[reviewed by John Pearson]
Recorded between 1993 to 1996, and the last official album to be released by Maeror Tri, “Emotional Engramm” saw its first release in 1997 by a British label, Iris Light. Fifteen years down the line, the Polish label Zoharum re-released it, as they have also done this year with a two-CD re-pressing of their “Meditamentum” albums.
The intention of Maeror Tri was always to create a form of ambient music that was intended to induce a hypnotic state within the listener. Whether they were being harmonious or noisy, the German trio were always capable of building a sense of esoteric momentum in their walls of sound that was excellent through its ability to make the most simple, minimal notations into complex, immersive layers that bring about a surreal, dreamlike aura that can be simultaneously serene yet abyssic.
Admittedly, “Emotional Engramm” takes a while to sink itself in, but surely pays off as a highly rewarding listen. “Landscape Of Visionary Thoughts”, the longest track on the album, is like all of their pieces ‘meandering’, but essentially finds its feet midway through the piece, where a sense of continuous sustenance and harmonious momentum is brought to the forefront.
“Sublimis” centers around what appears to be heavily treated, reverberating, singular lines of guitar, which out of all the heavily treated instruments that are used, seems the most obvious to discern. Building on a hypnotic, oscillating strum, it eventually builds itself into a subterranean, glimmering cavern of adventurous cacophony.
“Nebulos” begins with a sharp, weeping frequency that quickly becomes more obtuse, less linear and maintains a beauteous longevity without the need for structural variation. Rather, the dynamic brilliance of Maeror Tri, as is the case with their best work, comes in the form of texturing over a minimalistic framework.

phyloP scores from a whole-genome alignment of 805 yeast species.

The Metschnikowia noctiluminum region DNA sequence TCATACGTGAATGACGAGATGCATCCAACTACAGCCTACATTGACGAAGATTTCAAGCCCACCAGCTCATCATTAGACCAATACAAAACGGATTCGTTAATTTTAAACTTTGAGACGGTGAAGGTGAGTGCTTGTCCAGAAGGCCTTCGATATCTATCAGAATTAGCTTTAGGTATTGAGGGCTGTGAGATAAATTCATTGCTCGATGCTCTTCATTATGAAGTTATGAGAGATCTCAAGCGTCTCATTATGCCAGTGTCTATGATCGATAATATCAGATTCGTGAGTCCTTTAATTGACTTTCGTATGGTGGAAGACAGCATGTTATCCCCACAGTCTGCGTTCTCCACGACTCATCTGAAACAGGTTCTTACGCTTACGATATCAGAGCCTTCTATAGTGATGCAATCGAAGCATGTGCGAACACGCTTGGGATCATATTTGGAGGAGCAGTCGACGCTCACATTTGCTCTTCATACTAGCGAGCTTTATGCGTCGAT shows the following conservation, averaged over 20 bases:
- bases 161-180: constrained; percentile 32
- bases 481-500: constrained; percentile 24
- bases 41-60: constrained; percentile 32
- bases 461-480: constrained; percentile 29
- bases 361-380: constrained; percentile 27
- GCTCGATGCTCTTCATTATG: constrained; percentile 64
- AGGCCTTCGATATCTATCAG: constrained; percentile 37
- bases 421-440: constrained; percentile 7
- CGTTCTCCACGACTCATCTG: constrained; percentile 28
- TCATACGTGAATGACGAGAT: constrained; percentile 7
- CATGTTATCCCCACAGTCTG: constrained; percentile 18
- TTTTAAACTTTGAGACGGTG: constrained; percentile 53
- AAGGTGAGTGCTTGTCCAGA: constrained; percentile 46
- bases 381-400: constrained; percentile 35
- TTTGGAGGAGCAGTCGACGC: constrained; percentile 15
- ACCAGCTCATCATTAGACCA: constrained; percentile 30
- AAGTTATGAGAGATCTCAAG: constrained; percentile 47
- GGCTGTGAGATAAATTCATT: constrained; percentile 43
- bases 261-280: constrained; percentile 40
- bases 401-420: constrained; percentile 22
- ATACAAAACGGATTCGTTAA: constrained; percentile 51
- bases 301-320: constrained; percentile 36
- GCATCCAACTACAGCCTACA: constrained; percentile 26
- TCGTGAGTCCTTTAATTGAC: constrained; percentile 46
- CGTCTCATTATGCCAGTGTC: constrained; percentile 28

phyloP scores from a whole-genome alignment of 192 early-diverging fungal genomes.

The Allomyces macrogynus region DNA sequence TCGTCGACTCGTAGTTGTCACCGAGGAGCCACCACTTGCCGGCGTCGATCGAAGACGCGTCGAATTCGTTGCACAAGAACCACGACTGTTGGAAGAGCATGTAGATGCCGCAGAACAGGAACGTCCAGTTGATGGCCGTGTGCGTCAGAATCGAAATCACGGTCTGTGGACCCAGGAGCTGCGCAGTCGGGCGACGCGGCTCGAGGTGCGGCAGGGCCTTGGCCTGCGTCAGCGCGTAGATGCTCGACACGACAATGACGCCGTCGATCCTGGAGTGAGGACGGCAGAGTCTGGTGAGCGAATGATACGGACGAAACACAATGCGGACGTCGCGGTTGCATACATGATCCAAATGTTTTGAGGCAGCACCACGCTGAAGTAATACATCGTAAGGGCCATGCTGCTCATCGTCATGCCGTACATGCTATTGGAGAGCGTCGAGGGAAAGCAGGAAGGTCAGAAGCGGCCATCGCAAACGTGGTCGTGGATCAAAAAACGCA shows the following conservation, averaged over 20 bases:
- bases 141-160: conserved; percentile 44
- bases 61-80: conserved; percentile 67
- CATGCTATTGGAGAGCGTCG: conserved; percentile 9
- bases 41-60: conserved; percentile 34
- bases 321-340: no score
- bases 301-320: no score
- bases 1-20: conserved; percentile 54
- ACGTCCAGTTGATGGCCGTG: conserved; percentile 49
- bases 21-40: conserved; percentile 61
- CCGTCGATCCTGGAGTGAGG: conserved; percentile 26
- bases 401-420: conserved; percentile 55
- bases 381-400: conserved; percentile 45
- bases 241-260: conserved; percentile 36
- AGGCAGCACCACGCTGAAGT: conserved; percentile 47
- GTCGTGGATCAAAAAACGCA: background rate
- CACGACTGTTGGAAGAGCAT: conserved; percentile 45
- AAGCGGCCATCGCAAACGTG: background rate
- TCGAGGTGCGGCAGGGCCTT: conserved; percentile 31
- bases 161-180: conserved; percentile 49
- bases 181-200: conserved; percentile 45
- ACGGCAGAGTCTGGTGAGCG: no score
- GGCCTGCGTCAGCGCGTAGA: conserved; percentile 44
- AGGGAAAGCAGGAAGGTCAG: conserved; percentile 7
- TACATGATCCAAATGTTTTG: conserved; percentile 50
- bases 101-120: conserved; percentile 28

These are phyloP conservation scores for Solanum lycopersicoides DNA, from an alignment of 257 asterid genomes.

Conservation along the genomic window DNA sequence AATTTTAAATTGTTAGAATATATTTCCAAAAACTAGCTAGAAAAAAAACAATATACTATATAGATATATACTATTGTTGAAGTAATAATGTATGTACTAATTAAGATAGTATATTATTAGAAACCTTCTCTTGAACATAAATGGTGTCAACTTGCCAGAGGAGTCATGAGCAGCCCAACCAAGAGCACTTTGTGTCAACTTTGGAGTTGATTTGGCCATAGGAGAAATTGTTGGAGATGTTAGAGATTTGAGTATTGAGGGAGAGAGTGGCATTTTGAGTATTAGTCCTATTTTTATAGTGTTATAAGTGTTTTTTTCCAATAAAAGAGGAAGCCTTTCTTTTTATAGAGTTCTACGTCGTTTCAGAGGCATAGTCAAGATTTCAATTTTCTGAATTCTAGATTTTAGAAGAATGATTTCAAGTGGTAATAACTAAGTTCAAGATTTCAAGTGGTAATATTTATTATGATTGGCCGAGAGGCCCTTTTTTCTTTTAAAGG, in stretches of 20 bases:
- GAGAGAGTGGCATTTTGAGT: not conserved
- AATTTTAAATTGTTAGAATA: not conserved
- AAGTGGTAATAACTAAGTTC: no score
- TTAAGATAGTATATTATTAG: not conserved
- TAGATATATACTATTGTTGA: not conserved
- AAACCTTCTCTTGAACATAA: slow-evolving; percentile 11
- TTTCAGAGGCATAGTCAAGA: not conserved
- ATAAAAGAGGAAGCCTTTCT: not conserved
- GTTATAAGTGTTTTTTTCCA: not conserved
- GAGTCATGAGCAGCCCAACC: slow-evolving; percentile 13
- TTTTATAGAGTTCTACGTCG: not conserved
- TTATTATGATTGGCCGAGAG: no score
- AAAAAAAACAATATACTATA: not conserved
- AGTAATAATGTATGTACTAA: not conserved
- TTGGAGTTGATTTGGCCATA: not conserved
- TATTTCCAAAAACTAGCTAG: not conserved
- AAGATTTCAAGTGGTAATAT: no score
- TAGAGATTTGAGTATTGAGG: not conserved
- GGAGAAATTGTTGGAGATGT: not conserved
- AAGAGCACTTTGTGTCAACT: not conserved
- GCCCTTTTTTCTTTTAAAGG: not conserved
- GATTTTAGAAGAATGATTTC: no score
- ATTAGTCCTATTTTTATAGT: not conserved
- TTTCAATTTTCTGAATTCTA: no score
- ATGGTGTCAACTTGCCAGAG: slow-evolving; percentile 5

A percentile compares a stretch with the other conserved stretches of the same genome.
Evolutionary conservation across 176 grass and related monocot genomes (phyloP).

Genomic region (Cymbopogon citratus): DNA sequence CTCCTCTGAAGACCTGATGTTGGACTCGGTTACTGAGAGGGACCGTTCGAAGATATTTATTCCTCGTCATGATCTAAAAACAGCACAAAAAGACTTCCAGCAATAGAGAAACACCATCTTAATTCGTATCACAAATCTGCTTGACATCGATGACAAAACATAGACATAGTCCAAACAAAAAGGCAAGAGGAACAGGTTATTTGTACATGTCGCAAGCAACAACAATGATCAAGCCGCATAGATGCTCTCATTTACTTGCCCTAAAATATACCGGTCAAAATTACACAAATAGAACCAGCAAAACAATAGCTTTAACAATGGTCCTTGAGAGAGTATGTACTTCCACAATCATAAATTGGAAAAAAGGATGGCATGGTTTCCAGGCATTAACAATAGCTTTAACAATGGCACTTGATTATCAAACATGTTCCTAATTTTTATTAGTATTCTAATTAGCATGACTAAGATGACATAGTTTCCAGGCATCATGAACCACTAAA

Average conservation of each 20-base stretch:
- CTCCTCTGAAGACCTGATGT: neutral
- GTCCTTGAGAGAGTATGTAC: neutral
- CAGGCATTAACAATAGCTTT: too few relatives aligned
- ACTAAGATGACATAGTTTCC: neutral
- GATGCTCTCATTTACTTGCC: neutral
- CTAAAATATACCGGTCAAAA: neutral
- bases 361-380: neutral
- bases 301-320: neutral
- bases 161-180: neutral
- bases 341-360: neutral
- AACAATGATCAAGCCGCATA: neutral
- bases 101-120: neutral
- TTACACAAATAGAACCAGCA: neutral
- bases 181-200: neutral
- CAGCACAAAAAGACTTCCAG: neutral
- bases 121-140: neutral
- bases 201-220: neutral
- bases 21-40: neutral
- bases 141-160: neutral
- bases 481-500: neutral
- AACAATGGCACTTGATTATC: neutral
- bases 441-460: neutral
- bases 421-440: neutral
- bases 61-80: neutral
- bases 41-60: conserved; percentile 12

“Vadum” makes cryptic use of loops and reverse fading, and sounds like a piece that would have fitted very well on their “Multiple Personality Disorder” release, though beneath the blurred, unnerving drones and effects it is held together and underscored by a slow, bassy, semi-melodic progression that gives the piece a flourish of melancholy amidst the nightmarish ambience.
“Chymos” begins with subtle, singular flourishes of strings that gradually shifts from calm beginnings and builds itself into an intense, shifting molecular storm that devours and overwhelms all consonance yet digs its own immersive abyss – perhaps the least musical sequence of the album but still thriving on the same method of composition, build-up and layering.
“Undisonus” works its way out from this, beginning with sound treatments that resemble the sound of crashing waters. Droning, weeping harmonies overlap one another that give an impression of standing alone amidst a desolate, rocky shore, all life absent save for the presence of the landscape, and the physical components that animate it.
“Sphaira” closes the album, rich, cavernous and spacial. Again, each timbre and resonance not only acts as a means to serve as a tonal palette, but works as if intended to connect with the layers of the subconsciousness. It is quintessentially Maeror Tri in that it explores emotion not in the sense of catharsis, but seeks to enlighten the unknown within the subject listener. Such is what makes the defunct German trio an essential experience in sound, they go beyond it.